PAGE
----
Head of MSF Mission in Libya tells Macron that Europe & France are “endangering” lives of migrants

The Address | Benghazi – Libya

TRIPOLI – Head of Mission of Médecins Sans Frontières (MSF) in Libya, Julien Raickman, published on Friday a letter addressed to French President Emmanuel Macron, in which he challenged Macron on European migration policies.

“I take the liberty to speak directly to you to to share what I see on a daily basis, in Libya,” said Raickman addressing the French President in a letter published on MSF’s website.

“I work for Médecins Sans Frontières (MSF) in Libya, where our organization is present in nine detention centers for refugees and migrants, in Tripoli and the central region around Misrata, trying to cover the medical needs of about 3,000 people.”

“Their vulnerability is absolute, their fate in arbitrary hands and our presence, along with those of other humanitarian actors, can barely help them.”

“The principles the European Union advocates are based on the rejection of violence based on ethnicity, nationality or religion. In Libya, however, we see people suffering from arbitrary detention, ill-treatment, under-nutrition, torture.” He stated before adding, “We are also talking here about women, infants, unaccompanied children, detained in inhuman conditions, and this solely on the basis of their origin and their administrative status.”

“The Italian government gave boats to the Libyan coastguard, France announced to do the same in February. At the very moment of this announcement, on February 21, I was in Libya and a boat had just been brought back to Khoms after a day and a half at sea. Among its 116 passengers, vulnerable people, men and women, six children, including one of 6 months. Terrorized, hungry, hypothermic, they were sent to detention in improvisation and chaos.”

“It is difficult for humanitarian workers to testify, otherwise our access to detention centers will be even more limited; the very words of this letter have been weighed many times. No image from Libyan detention centers is allowed, the collection of testimonies difficult or impossible sometimes.”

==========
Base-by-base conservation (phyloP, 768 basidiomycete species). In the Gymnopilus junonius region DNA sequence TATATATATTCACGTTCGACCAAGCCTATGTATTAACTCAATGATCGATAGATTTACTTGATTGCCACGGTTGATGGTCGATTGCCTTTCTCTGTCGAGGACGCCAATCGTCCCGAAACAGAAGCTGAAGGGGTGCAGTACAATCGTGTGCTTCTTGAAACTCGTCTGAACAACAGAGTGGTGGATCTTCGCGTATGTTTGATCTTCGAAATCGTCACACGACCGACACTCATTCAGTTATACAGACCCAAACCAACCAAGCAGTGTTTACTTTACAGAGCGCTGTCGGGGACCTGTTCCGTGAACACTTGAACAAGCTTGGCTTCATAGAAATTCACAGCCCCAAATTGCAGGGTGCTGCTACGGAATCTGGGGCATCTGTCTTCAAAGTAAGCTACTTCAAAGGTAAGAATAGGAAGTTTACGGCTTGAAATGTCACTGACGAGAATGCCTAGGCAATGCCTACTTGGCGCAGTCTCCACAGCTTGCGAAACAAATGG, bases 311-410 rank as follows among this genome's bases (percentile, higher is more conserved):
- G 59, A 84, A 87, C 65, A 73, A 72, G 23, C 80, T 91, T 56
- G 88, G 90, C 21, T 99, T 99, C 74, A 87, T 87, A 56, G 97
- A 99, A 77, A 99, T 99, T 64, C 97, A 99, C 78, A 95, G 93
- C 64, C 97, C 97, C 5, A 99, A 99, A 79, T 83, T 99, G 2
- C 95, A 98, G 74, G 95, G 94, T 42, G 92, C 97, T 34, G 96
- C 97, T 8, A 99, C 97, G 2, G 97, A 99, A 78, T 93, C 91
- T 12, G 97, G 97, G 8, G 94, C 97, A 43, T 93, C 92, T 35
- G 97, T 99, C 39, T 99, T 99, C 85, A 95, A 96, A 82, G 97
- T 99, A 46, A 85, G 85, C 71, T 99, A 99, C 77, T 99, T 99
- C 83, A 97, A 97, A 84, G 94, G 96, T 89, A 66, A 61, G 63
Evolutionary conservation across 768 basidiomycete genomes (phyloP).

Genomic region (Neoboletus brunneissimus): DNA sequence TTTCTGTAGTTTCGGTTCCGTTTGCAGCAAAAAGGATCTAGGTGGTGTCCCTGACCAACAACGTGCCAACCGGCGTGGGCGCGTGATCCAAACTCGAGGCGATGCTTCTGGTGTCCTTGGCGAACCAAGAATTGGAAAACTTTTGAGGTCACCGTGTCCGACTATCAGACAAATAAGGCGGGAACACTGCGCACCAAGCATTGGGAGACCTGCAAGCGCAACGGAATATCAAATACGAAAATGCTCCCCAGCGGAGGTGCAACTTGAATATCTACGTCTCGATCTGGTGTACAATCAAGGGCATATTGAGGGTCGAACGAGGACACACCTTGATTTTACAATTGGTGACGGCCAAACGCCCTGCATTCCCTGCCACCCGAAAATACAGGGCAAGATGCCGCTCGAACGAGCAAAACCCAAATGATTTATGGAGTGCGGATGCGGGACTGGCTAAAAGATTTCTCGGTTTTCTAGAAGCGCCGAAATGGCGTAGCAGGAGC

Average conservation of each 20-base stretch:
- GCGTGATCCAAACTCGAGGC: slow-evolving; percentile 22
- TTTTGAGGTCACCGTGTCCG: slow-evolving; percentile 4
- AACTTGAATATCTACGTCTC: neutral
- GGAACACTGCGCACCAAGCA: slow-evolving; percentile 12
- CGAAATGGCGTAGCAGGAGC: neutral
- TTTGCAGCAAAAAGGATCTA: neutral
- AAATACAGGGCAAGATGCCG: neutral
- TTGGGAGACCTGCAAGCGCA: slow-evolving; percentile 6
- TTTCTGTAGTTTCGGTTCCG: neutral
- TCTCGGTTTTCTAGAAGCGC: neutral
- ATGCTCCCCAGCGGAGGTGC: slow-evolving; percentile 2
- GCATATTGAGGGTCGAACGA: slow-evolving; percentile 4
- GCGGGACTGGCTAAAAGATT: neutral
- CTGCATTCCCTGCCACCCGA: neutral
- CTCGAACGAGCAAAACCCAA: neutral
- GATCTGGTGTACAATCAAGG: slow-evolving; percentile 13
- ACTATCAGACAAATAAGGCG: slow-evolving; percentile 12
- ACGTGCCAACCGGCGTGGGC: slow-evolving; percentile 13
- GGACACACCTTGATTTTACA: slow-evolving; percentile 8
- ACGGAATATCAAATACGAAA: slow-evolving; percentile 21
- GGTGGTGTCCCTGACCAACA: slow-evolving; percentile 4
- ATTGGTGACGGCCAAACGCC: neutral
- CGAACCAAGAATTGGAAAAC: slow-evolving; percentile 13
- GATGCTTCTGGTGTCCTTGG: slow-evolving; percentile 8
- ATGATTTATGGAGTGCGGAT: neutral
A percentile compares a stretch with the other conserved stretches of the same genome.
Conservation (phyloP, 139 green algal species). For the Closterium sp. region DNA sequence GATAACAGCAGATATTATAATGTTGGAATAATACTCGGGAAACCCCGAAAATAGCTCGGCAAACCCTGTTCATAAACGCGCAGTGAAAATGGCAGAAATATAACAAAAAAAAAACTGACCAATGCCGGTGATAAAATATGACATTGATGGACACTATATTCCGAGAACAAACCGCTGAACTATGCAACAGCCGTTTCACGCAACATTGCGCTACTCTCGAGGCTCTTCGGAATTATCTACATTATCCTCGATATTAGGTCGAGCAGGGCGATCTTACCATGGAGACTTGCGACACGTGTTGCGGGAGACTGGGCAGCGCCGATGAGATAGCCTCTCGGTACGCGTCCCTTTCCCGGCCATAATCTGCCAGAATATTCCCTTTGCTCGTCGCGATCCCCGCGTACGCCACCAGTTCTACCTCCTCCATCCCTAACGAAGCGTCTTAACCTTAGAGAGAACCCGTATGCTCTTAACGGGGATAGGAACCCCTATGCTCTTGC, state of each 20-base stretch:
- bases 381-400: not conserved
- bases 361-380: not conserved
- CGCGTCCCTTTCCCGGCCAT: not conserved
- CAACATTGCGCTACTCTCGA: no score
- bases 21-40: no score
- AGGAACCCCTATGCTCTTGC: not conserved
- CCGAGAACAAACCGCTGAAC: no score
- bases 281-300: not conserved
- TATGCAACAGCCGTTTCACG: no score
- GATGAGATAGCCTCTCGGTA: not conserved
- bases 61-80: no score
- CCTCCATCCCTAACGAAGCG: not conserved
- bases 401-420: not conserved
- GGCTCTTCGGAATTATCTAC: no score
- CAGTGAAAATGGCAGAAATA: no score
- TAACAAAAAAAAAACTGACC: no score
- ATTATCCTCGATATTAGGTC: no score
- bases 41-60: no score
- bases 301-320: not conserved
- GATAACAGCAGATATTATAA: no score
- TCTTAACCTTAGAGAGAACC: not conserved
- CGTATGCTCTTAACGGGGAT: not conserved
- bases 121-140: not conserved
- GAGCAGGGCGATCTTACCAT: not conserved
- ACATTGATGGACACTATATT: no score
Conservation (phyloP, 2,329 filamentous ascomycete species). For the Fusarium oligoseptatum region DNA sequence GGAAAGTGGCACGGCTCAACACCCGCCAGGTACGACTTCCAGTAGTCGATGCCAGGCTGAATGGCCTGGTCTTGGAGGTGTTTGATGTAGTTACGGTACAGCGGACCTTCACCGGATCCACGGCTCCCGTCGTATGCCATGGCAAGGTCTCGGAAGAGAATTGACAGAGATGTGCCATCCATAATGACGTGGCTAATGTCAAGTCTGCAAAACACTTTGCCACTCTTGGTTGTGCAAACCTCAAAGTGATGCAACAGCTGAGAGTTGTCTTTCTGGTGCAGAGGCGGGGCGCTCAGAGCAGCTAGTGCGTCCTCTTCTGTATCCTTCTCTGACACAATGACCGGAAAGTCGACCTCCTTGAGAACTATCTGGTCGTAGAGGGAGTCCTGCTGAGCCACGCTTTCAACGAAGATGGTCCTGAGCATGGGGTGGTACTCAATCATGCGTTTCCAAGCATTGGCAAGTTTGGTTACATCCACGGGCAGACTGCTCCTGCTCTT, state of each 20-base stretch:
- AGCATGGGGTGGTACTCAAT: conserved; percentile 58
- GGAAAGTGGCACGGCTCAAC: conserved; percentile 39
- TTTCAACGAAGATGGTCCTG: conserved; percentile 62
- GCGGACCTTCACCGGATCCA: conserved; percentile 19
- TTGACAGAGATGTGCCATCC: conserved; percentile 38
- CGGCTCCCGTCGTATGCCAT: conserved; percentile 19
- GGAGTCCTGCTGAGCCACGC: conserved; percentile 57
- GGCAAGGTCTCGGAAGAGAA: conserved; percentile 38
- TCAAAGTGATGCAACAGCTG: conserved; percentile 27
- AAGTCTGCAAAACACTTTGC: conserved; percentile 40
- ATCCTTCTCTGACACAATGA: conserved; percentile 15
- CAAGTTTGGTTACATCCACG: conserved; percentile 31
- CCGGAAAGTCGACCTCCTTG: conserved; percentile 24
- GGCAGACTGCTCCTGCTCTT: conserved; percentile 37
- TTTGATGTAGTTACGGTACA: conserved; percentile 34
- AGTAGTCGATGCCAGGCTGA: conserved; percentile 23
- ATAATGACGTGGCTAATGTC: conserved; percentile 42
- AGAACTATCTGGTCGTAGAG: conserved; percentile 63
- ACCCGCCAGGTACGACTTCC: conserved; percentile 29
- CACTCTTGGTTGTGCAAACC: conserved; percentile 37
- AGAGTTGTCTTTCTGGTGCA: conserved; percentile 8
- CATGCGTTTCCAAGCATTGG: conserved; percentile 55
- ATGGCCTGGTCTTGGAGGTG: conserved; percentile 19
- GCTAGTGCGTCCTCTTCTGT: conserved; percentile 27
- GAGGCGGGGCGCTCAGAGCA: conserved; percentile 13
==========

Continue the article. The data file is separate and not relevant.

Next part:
Raickman noted that “nearly 2,300 dead or missing in the Mediterranean in 2018, mainly off the coast of Libya.” He stated that rescue boats are prevented by “administrative and judicial maneuvers.”

Raickman wrote that Europe “can not accommodate all the misery of the world”, however, he stressed that the situation in the Mediterranean and in Libya is too severe to be ignored.

“The Libyan authorities themselves have repeatedly indicated their limited capacity, including monitoring what is happening in some detention centers.” He affirmed.

“Our conclusions are simple, Mr President, things can not go on like this. Europe, and France in the first place, endanger lives and deny their principles by continuing this policy.” stated Raickman as he urged Macron to stop returning migrants to Libya.

Raickman also urged the French President to allow NGOs to participate in rescue operations at sea and to “help provide an alternative to systematic detention.”


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